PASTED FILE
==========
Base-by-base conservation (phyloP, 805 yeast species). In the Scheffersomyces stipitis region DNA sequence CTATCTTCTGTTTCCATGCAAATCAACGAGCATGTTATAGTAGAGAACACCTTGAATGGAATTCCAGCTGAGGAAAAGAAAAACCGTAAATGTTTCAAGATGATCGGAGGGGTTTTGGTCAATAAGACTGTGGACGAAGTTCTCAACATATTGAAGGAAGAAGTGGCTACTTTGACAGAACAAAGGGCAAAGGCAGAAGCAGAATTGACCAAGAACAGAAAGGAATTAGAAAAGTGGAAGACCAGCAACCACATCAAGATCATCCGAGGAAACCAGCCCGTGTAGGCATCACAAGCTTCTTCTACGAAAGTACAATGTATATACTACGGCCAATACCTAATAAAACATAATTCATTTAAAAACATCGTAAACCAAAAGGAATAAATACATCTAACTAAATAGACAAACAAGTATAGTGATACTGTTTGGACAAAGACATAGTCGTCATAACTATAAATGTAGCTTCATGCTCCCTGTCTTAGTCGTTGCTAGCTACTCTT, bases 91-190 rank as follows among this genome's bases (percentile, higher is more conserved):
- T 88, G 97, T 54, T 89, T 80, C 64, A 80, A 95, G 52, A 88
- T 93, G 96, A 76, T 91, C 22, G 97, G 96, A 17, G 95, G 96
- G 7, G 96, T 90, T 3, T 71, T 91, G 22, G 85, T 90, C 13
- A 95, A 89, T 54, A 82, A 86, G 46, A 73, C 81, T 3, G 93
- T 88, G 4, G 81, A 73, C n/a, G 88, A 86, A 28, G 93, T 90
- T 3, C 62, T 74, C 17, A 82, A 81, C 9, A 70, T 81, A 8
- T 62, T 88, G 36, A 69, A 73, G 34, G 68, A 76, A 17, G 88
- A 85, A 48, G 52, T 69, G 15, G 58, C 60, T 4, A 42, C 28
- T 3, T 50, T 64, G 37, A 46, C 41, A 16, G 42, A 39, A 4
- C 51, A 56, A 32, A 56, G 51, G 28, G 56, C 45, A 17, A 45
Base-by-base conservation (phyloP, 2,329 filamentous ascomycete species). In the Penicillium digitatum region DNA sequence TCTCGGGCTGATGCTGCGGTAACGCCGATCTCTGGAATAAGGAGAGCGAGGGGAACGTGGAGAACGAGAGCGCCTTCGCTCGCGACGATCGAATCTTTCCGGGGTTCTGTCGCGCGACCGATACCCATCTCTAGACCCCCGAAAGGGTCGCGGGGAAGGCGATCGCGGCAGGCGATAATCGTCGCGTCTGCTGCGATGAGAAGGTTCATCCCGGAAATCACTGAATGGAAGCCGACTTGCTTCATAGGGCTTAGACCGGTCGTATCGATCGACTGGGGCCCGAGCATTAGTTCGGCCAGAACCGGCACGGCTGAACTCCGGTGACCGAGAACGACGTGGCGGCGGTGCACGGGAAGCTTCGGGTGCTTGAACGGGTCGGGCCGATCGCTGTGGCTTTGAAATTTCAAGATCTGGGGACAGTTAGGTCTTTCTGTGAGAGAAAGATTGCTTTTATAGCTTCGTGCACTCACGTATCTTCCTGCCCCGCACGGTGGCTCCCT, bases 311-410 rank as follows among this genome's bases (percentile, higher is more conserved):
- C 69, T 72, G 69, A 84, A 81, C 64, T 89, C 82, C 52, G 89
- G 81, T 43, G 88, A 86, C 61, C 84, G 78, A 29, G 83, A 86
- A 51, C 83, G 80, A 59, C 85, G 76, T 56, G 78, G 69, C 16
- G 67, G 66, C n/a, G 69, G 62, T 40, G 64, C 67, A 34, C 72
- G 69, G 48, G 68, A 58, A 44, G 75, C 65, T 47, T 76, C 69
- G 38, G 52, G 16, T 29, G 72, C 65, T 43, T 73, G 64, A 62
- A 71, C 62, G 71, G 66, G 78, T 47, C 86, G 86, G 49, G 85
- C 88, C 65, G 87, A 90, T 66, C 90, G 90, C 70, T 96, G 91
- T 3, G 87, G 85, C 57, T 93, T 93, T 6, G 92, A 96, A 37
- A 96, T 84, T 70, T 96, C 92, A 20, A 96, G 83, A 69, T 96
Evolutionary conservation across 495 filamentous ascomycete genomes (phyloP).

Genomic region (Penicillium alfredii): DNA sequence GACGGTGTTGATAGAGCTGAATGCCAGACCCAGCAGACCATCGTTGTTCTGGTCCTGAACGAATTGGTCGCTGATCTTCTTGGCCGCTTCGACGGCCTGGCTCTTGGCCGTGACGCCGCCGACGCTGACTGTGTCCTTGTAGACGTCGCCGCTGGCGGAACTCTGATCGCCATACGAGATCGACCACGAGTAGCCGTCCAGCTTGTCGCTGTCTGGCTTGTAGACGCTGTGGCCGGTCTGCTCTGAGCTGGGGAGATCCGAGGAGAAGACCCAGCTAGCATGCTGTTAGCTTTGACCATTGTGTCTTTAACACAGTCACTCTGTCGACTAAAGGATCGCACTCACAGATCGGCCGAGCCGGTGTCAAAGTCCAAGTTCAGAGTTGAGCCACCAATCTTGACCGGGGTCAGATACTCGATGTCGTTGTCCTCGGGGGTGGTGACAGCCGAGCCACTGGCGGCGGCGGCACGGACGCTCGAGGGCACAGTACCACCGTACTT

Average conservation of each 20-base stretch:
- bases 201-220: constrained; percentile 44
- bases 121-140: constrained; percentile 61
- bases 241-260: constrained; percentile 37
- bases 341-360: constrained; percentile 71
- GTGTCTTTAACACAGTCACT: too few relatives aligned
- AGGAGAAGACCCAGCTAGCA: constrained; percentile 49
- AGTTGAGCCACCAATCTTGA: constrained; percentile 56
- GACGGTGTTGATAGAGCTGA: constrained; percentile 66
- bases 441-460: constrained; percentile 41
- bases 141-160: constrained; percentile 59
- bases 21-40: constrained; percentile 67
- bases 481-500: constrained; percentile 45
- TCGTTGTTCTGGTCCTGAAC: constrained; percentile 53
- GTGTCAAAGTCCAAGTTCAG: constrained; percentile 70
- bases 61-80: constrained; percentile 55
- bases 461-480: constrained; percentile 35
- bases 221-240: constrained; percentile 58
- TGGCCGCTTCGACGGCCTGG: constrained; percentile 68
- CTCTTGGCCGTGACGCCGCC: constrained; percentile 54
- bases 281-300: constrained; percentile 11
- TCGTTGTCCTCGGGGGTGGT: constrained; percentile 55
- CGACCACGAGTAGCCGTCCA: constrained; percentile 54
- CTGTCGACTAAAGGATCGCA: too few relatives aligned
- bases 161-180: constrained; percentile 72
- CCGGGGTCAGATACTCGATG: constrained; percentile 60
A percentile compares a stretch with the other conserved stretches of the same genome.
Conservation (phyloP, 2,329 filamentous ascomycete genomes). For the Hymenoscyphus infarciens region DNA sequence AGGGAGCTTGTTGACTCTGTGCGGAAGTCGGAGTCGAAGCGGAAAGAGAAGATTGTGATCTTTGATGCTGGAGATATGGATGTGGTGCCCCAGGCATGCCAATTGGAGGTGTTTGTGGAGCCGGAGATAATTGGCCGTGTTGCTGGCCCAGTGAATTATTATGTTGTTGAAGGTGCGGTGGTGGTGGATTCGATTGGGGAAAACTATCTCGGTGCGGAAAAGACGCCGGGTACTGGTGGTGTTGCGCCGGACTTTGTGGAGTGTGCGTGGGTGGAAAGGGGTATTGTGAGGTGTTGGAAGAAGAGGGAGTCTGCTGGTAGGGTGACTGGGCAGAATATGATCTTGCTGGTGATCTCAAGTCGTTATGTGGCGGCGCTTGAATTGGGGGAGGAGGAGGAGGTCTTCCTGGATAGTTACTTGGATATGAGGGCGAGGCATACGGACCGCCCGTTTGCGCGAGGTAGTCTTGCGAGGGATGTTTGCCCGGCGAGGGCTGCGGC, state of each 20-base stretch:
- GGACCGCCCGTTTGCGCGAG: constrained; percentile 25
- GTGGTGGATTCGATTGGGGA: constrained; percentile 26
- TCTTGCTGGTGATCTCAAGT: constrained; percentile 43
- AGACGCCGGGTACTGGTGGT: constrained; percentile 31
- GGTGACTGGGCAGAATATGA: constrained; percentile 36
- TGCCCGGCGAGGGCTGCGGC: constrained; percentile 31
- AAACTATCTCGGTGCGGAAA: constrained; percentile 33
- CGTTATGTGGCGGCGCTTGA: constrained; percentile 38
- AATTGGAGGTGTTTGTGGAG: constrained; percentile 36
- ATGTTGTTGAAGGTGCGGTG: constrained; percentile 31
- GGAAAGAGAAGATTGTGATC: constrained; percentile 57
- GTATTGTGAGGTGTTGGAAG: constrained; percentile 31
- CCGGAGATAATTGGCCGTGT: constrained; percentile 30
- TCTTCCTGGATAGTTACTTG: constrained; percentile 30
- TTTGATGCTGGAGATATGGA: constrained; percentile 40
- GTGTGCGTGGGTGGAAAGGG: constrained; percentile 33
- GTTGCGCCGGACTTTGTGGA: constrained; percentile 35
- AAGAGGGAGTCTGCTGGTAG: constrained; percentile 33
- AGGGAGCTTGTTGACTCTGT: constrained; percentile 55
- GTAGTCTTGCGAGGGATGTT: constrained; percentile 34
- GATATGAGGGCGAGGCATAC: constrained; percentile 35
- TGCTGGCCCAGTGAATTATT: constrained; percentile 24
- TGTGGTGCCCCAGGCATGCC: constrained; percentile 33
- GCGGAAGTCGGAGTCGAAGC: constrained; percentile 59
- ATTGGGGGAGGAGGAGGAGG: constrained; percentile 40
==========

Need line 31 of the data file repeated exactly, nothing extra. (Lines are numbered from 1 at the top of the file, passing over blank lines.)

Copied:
- AGGAGAAGACCCAGCTAGCA: constrained; percentile 49